Marilyn was outstanding as Angela Phinlay.

The role of Angela Phinlay, of course, ultimately went to Marilyn Monroe. When Monroe landed the part, her acting coach, Natasha Lytess, quit her job as head drama coach with Columbia Studios, so that she could coach Monroe from the sidelines of the Asphalt Jungle set. At the end of each take, Monroe would look to Lytess for approval. At the end of Monroe’s first scene in the film, when you see her briefly glance to the left as she walks off camera, she is reportedly looking at Lytess.

Miklos Rozsa wrote the score for the film, but it was used sparsely. The music was only heard for about six minutes in the entire film, playing under the opening credits and up to the point where Dix Handley enters Gus’s diner, and not again until the end of the film, as Dix approaches his boyhood farm in Kentucky.

Barry Kelley, who played the crooked cop Lt. Ditrich, was once described as “a big, burly guy whom you could hardly have avoided if you’ve been going to movies at all lately.” Born in Chicago, Kelley was educated at the city’s Goodman School of Theatre. His film debut was in the 1948 film noir Force of Evil, and during the next seven years, he appeared in an additional 10 noirs, including The Undercover Man (1949), 711 Ocean Drive (1950), Southside 1-1000 (1950), and New York Confidential (1955).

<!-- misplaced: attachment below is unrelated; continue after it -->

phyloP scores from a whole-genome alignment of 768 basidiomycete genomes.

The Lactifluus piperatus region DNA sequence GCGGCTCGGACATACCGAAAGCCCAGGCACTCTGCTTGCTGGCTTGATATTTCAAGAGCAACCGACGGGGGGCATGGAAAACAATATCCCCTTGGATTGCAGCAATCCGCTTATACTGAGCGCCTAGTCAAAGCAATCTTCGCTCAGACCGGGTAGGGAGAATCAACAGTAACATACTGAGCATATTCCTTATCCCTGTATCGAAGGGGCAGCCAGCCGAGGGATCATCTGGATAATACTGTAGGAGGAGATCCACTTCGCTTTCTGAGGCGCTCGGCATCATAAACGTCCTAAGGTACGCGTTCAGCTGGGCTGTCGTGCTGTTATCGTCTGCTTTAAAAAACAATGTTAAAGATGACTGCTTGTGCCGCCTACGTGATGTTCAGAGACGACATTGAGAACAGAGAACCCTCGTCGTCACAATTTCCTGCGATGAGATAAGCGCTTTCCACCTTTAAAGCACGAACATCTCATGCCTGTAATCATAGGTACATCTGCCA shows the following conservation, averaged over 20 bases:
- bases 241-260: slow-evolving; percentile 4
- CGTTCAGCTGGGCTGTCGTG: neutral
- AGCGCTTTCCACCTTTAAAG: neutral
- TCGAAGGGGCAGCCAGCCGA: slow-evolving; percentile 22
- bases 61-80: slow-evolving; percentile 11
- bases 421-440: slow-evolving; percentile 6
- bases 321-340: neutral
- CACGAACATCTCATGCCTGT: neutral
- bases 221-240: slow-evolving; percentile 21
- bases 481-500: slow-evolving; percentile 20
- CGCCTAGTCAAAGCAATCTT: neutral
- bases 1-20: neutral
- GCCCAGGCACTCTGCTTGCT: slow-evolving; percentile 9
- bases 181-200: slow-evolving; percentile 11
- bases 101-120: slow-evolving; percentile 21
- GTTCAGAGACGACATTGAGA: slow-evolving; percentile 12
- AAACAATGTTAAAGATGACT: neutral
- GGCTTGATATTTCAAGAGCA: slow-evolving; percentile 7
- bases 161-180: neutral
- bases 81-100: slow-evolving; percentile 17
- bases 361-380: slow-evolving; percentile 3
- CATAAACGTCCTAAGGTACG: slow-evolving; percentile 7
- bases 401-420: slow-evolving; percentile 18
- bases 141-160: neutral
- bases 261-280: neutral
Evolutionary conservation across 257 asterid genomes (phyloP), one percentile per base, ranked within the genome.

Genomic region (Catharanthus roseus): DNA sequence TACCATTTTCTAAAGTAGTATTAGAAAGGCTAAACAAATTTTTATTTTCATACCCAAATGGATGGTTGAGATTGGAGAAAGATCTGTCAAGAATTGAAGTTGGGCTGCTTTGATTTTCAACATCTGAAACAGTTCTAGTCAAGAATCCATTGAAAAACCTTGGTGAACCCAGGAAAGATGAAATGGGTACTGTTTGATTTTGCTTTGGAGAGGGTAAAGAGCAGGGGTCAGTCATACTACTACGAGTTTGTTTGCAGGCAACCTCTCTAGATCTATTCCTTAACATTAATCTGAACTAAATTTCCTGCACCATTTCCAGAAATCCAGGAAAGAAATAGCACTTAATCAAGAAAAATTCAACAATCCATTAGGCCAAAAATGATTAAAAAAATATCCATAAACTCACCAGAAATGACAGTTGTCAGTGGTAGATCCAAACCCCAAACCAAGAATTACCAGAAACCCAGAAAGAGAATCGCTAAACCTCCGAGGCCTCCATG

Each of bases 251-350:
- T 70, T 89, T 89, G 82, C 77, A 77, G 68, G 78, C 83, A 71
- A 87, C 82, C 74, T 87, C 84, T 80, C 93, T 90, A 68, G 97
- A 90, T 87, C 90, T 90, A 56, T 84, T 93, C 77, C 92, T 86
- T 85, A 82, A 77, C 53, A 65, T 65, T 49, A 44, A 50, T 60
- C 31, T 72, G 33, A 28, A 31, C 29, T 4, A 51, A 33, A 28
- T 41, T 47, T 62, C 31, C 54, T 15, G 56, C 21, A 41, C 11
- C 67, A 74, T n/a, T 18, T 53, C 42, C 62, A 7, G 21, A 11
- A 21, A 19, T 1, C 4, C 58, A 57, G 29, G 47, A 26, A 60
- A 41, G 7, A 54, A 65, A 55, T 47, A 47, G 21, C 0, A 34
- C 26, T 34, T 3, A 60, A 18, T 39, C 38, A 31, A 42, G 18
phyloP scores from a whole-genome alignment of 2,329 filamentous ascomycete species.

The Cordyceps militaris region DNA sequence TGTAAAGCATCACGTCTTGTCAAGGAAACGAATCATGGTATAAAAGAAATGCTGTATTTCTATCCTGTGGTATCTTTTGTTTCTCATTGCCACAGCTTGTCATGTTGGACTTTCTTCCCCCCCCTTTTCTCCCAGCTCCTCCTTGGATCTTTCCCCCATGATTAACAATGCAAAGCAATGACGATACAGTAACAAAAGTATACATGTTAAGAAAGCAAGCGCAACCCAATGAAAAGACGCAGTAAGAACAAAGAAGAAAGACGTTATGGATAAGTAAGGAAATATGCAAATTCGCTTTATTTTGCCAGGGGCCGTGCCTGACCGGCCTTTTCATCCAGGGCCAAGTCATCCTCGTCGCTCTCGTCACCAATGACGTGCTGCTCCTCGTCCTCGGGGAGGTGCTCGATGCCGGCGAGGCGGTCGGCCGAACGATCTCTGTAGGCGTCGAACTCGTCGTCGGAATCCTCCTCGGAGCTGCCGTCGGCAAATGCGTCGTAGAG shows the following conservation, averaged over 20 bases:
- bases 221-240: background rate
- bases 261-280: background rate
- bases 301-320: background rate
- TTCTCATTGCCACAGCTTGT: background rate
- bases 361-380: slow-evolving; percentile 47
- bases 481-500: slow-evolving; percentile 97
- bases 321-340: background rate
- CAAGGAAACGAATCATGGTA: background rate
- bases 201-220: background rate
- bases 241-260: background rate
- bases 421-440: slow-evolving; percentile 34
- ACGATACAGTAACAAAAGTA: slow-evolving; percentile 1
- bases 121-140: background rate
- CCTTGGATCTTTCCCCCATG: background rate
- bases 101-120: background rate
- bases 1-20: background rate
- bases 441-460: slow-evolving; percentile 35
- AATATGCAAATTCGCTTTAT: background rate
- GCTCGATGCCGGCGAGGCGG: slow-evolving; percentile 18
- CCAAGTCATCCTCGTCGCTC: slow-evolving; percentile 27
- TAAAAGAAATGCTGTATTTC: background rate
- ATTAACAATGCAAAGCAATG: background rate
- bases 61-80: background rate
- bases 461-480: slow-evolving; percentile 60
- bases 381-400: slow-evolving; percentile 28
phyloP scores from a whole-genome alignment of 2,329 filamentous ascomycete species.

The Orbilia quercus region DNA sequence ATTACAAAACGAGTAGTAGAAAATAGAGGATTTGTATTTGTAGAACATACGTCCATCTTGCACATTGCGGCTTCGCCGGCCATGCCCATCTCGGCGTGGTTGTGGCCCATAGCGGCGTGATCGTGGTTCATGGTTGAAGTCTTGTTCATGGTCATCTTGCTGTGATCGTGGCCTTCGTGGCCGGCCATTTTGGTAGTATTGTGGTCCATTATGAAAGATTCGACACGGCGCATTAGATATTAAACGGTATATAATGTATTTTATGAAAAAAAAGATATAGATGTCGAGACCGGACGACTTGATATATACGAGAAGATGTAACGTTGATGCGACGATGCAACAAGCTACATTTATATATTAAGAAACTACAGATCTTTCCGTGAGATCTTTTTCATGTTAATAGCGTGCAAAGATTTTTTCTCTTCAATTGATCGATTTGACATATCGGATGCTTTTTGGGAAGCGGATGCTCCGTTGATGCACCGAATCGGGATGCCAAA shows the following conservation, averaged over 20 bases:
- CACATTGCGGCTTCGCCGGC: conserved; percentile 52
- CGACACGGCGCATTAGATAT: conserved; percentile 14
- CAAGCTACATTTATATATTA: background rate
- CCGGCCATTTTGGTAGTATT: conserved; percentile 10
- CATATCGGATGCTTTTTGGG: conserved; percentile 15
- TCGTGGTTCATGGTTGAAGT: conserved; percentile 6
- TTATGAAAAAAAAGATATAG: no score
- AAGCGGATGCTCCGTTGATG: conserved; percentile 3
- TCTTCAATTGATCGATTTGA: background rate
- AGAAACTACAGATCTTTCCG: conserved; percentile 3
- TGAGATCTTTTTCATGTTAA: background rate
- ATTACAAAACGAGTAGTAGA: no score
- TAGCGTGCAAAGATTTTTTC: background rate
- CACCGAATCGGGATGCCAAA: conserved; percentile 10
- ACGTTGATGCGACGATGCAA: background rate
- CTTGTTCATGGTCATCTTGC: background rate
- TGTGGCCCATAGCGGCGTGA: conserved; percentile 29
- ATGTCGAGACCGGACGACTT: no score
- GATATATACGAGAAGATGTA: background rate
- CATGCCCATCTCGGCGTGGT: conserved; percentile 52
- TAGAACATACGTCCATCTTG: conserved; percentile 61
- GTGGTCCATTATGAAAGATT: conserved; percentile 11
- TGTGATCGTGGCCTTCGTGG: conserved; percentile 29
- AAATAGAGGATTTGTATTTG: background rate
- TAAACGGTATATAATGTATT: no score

Brad Dexter was only in a couple of scenes, but he left a lasting impression.

A total of four men die in the film. The first is Bob Brannon, played by Brad Dexter. Ten years later, Dexter portrayed Harry Luck in The Magnificent Seven – he was the first character to die in that film as well. Dexter developed a close friendship with his Magnificent Seven co-star Yul Brynner and served as best man at Brynner’s wedding, which was held on the set of the movie. Dexter was born Boris Milanovich in the mining town of Goldfield, Nevada. After appearing in 30 films over a span of three decades, he all but abandoned his acting carer, earning a measure of fame as the producer of such features as Little Fauss and Big Halsy (1970), starring Robert Redford, and Lady Sings the Blues (1972), a box-office smash starring Diana Ross as singer Billie Holiday.